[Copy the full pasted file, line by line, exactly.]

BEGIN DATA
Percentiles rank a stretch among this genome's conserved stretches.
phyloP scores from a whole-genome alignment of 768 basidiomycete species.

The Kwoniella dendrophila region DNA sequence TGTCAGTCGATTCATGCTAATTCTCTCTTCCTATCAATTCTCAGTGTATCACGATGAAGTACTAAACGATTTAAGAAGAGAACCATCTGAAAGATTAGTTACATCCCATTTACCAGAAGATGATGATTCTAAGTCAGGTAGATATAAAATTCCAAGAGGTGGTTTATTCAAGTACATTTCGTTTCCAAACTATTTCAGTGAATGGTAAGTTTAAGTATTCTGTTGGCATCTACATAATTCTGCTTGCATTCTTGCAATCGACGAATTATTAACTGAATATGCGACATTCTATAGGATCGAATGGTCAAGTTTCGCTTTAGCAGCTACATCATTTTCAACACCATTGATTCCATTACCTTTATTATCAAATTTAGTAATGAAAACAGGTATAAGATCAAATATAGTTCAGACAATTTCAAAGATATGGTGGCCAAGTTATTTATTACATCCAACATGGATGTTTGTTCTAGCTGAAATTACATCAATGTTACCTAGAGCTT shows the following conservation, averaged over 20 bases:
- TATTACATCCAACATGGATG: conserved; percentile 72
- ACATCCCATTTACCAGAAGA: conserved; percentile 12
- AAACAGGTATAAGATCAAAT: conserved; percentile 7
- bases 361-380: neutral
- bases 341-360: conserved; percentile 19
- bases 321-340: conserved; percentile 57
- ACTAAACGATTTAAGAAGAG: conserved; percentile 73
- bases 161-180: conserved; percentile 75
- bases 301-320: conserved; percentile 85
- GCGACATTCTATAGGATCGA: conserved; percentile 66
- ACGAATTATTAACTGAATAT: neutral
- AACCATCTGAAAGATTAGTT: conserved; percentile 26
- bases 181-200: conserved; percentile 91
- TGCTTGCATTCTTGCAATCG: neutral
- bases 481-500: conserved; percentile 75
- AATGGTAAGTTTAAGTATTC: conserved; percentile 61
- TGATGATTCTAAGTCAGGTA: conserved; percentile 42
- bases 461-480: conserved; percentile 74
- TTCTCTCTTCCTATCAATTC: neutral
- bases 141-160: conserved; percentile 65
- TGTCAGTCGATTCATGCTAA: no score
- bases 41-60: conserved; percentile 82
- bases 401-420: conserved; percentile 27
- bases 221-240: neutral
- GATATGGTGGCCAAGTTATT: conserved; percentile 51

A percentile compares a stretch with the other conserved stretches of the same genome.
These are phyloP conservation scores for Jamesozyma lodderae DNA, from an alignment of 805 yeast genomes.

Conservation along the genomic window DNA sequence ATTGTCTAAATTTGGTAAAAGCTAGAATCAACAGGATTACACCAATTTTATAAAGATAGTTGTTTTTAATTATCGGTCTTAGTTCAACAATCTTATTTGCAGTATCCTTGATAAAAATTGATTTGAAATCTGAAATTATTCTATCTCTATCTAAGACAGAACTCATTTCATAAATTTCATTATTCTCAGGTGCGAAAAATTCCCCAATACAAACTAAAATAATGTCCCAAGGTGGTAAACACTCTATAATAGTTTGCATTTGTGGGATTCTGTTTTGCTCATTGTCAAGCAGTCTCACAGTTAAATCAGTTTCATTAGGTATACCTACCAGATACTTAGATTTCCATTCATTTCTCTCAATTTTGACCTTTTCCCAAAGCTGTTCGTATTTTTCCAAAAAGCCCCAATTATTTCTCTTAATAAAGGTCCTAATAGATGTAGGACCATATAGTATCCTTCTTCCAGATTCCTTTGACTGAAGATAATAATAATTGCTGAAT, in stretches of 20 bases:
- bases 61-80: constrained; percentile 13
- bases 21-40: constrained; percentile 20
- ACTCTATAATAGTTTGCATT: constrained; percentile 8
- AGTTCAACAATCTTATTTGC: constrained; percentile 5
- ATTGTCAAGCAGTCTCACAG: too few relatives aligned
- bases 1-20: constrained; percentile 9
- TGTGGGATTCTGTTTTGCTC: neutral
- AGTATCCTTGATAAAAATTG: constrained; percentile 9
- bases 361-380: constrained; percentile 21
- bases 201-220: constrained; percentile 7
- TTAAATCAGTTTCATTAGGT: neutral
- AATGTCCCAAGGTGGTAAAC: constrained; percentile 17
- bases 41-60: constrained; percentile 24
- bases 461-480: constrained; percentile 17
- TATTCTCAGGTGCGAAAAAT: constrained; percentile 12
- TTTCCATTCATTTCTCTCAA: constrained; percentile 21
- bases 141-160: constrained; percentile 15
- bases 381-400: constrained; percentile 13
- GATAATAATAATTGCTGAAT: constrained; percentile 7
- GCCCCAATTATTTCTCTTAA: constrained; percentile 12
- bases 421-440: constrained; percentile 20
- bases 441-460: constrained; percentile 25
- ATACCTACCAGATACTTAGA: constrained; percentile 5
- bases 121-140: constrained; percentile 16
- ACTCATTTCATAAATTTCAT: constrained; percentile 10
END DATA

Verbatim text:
Percentiles rank a stretch among this genome's conserved stretches.
phyloP scores from a whole-genome alignment of 768 basidiomycete species.

The Kwoniella dendrophila region DNA sequence TGTCAGTCGATTCATGCTAATTCTCTCTTCCTATCAATTCTCAGTGTATCACGATGAAGTACTAAACGATTTAAGAAGAGAACCATCTGAAAGATTAGTTACATCCCATTTACCAGAAGATGATGATTCTAAGTCAGGTAGATATAAAATTCCAAGAGGTGGTTTATTCAAGTACATTTCGTTTCCAAACTATTTCAGTGAATGGTAAGTTTAAGTATTCTGTTGGCATCTACATAATTCTGCTTGCATTCTTGCAATCGACGAATTATTAACTGAATATGCGACATTCTATAGGATCGAATGGTCAAGTTTCGCTTTAGCAGCTACATCATTTTCAACACCATTGATTCCATTACCTTTATTATCAAATTTAGTAATGAAAACAGGTATAAGATCAAATATAGTTCAGACAATTTCAAAGATATGGTGGCCAAGTTATTTATTACATCCAACATGGATGTTTGTTCTAGCTGAAATTACATCAATGTTACCTAGAGCTT shows the following conservation, averaged over 20 bases:
- TATTACATCCAACATGGATG: conserved; percentile 72
- ACATCCCATTTACCAGAAGA: conserved; percentile 12
- AAACAGGTATAAGATCAAAT: conserved; percentile 7
- bases 361-380: neutral
- bases 341-360: conserved; percentile 19
- bases 321-340: conserved; percentile 57
- ACTAAACGATTTAAGAAGAG: conserved; percentile 73
- bases 161-180: conserved; percentile 75
- bases 301-320: conserved; percentile 85
- GCGACATTCTATAGGATCGA: conserved; percentile 66
- ACGAATTATTAACTGAATAT: neutral
- AACCATCTGAAAGATTAGTT: conserved; percentile 26
- bases 181-200: conserved; percentile 91
- TGCTTGCATTCTTGCAATCG: neutral
- bases 481-500: conserved; percentile 75
- AATGGTAAGTTTAAGTATTC: conserved; percentile 61
- TGATGATTCTAAGTCAGGTA: conserved; percentile 42
- bases 461-480: conserved; percentile 74
- TTCTCTCTTCCTATCAATTC: neutral
- bases 141-160: conserved; percentile 65
- TGTCAGTCGATTCATGCTAA: no score
- bases 41-60: conserved; percentile 82
- bases 401-420: conserved; percentile 27
- bases 221-240: neutral
- GATATGGTGGCCAAGTTATT: conserved; percentile 51

A percentile compares a stretch with the other conserved stretches of the same genome.
These are phyloP conservation scores for Jamesozyma lodderae DNA, from an alignment of 805 yeast genomes.

Conservation along the genomic window DNA sequence ATTGTCTAAATTTGGTAAAAGCTAGAATCAACAGGATTACACCAATTTTATAAAGATAGTTGTTTTTAATTATCGGTCTTAGTTCAACAATCTTATTTGCAGTATCCTTGATAAAAATTGATTTGAAATCTGAAATTATTCTATCTCTATCTAAGACAGAACTCATTTCATAAATTTCATTATTCTCAGGTGCGAAAAATTCCCCAATACAAACTAAAATAATGTCCCAAGGTGGTAAACACTCTATAATAGTTTGCATTTGTGGGATTCTGTTTTGCTCATTGTCAAGCAGTCTCACAGTTAAATCAGTTTCATTAGGTATACCTACCAGATACTTAGATTTCCATTCATTTCTCTCAATTTTGACCTTTTCCCAAAGCTGTTCGTATTTTTCCAAAAAGCCCCAATTATTTCTCTTAATAAAGGTCCTAATAGATGTAGGACCATATAGTATCCTTCTTCCAGATTCCTTTGACTGAAGATAATAATAATTGCTGAAT, in stretches of 20 bases:
- bases 61-80: constrained; percentile 13
- bases 21-40: constrained; percentile 20
- ACTCTATAATAGTTTGCATT: constrained; percentile 8
- AGTTCAACAATCTTATTTGC: constrained; percentile 5
- ATTGTCAAGCAGTCTCACAG: too few relatives aligned
- bases 1-20: constrained; percentile 9
- TGTGGGATTCTGTTTTGCTC: neutral
- AGTATCCTTGATAAAAATTG: constrained; percentile 9
- bases 361-380: constrained; percentile 21
- bases 201-220: constrained; percentile 7
- TTAAATCAGTTTCATTAGGT: neutral
- AATGTCCCAAGGTGGTAAAC: constrained; percentile 17
- bases 41-60: constrained; percentile 24
- bases 461-480: constrained; percentile 17
- TATTCTCAGGTGCGAAAAAT: constrained; percentile 12
- TTTCCATTCATTTCTCTCAA: constrained; percentile 21
- bases 141-160: constrained; percentile 15
- bases 381-400: constrained; percentile 13
- GATAATAATAATTGCTGAAT: constrained; percentile 7
- GCCCCAATTATTTCTCTTAA: constrained; percentile 12
- bases 421-440: constrained; percentile 20
- bases 441-460: constrained; percentile 25
- ATACCTACCAGATACTTAGA: constrained; percentile 5
- bases 121-140: constrained; percentile 16
- ACTCATTTCATAAATTTCAT: constrained; percentile 10